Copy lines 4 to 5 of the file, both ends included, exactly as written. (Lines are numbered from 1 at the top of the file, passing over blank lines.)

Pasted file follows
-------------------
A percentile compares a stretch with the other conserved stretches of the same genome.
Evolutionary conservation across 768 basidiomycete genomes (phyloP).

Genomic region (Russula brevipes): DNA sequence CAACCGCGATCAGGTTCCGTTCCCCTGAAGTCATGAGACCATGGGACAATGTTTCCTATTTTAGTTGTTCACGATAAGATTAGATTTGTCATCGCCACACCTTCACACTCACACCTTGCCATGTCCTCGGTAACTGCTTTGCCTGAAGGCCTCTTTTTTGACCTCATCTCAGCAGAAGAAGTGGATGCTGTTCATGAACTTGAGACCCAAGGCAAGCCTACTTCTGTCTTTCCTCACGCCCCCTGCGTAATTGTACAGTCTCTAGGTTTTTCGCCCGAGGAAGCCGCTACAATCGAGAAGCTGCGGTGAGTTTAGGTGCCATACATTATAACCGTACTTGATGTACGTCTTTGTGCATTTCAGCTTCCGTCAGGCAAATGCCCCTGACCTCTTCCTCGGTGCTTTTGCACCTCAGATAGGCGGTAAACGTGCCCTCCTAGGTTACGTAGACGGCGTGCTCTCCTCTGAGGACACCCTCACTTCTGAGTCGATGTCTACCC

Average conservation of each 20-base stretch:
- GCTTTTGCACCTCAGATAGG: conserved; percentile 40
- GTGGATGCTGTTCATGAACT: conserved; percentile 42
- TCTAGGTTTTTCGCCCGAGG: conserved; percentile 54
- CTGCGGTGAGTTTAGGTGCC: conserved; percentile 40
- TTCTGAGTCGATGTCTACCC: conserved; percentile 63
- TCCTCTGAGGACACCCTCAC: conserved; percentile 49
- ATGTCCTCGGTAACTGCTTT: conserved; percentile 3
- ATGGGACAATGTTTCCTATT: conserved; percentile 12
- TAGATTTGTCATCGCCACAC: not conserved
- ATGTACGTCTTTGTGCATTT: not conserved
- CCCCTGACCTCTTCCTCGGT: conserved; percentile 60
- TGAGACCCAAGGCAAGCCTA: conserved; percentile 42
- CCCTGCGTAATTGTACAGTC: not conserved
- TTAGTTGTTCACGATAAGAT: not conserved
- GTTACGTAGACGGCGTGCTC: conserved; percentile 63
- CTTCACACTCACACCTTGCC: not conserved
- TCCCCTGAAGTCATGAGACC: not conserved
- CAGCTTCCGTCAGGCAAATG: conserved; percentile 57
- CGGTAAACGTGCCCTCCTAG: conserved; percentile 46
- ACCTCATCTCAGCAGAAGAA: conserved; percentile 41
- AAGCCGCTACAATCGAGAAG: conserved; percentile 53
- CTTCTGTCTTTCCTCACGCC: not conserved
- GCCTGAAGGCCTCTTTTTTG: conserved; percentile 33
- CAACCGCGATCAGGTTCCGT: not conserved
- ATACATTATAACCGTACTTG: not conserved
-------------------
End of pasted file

Average conservation of each 20-base stretch:
- GCTTTTGCACCTCAGATAGG: conserved; percentile 40